The third wave of the pandemic has been painful: 22 people in Nova Scotia have died, with 22 different sets of family, friends, and loved ones left to grieve. Thousands more have fallen ill, too many landing in hospital and the ICU. All of us have suffered with worry and dread, and faced the challenges and disappointments of lockdown.
But, collectively, we’ve risen to the occasion. People have mostly followed the public health directives and restrictions, are getting vaccinated at the first opportunity, and importantly, are helping each other out when they can. As a result, case numbers are way down, vaccination numbers are way up, restrictions are loosening, and the path out of this seems clear; not too long from now we’ll be able to say, “we’ve done it.”
The Examiner has been part of that effort, I think. We continued to do all the stuff we normally do — the City Hall coverage, the investigations into gold mining and forestry, following along at Province House, the library saga, jail, and… well, everything. But we additionally dove into covering the pandemic and this now-waning third wave. And that wasn’t just me — sure, I covered the day-to-day and the briefings, but Yvette d’Entremont continues to do broader COVID reporting, Jennifer Henderson and Linda Pannozzo contribute articles about the impact on nursing homes and the science of the virus, and the whole team collaborates on our Slack channel to discuss and inform each other.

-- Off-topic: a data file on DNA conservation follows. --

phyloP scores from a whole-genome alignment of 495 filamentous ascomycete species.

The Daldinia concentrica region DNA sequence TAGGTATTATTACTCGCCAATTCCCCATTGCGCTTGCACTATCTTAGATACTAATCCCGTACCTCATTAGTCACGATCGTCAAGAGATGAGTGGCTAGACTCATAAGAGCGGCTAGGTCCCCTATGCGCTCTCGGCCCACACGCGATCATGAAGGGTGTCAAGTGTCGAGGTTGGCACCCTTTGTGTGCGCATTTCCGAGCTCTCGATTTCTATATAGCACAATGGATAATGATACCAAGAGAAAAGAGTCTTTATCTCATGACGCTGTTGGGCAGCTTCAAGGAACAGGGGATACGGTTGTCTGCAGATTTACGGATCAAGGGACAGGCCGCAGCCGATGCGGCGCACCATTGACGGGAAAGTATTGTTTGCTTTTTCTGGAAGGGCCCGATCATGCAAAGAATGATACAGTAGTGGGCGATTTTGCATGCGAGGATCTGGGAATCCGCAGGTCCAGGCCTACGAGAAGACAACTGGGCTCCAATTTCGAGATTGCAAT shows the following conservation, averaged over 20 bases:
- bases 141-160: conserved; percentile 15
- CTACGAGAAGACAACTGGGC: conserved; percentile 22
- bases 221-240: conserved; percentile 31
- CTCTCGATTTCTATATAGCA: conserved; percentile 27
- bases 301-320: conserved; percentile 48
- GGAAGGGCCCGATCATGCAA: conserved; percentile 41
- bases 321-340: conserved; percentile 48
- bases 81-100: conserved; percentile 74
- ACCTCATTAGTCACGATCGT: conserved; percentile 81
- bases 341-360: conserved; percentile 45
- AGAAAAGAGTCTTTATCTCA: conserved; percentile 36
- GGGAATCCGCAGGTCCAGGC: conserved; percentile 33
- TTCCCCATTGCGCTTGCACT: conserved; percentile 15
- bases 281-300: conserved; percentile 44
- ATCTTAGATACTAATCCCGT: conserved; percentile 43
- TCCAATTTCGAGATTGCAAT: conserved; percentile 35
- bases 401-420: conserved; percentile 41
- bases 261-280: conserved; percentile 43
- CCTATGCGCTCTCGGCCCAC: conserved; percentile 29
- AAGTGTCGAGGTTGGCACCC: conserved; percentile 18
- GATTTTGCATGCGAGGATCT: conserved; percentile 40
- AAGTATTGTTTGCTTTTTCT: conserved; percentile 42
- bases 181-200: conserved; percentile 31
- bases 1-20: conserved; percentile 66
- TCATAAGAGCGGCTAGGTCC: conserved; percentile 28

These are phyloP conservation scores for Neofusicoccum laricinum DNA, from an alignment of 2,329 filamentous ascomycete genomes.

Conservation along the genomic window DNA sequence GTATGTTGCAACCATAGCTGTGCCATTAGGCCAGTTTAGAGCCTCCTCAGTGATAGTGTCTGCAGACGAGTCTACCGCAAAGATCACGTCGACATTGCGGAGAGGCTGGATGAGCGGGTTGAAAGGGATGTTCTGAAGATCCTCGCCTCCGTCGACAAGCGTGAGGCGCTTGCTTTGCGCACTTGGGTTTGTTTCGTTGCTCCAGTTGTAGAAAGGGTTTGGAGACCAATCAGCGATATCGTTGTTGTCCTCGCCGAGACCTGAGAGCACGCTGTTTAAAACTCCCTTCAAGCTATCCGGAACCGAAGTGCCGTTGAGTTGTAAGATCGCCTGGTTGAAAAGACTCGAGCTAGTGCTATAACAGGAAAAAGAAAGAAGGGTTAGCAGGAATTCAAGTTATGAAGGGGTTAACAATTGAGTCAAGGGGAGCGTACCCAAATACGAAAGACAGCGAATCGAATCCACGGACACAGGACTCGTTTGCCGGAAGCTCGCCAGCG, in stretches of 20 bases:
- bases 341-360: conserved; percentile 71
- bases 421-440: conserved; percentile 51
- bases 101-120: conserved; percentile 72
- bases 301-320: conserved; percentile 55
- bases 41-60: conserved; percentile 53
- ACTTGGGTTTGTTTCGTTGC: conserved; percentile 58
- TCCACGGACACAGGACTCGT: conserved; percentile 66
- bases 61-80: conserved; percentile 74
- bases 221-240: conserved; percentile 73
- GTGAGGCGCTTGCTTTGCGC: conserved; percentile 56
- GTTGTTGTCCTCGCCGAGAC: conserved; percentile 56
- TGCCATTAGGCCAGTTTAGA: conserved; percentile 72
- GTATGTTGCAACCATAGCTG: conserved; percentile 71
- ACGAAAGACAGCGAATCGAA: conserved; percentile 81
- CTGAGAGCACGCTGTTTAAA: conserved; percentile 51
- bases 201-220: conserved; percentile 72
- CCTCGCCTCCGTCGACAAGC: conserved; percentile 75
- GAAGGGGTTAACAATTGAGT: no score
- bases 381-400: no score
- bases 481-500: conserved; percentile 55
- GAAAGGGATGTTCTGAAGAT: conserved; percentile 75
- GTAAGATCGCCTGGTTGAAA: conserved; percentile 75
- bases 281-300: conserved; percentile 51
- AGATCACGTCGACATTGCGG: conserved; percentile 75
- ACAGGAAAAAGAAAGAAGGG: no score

It’s important work, and I hope you’ve valued it. But I’m beyond tired. So I’m taking the weekend off. I’ll turn off the computer. Power down the phone. Ignore email and texts and Twitter and Facebook. What will I do? I don’t know. It’s been so long, I’ve forgotten how to not work. Maybe I’ll toddle around the garden, or go for a hike, or sit on a patio and people watch, or who knows, read a novel. Probably I’ll sleep a ton.
I’m realizing that I can take a weekend off — the Examiner is in capable hands, Suzanne Rent will cover the daily case numbers Saturday and Sunday, and Iris can put out any fires that may arise, while the rest of the team continues to do their amazing work.
But I’m taking the weekend as a breather before diving right back into our next big project. Let me explain.
Over the past year, readers have increased their financial support for the Examiner, so much so that I feel it’s important to provide the same kind of transparency that we ask of government. I want you to see what we do with your money.
Last month — incredibly — we saw a 8% rise in subscribers, and we now have just over 3,500 subscribers. To give that even deeper context, at the beginning of 2020, we had about 1,500 subscribers. The growth has been tremendous, and we’ve put that new subscription money mostly into more reporting. Right now, we spend about $25,000/month on payroll and freelancers. The rest of the budget goes to our legal costs (the Examiner has spent $22,699 on legal costs just on the mass murder investigation, and that’s before the reporting costs), insurance, and accounting. That doesn’t leave much left to keep the lights on and the server humming.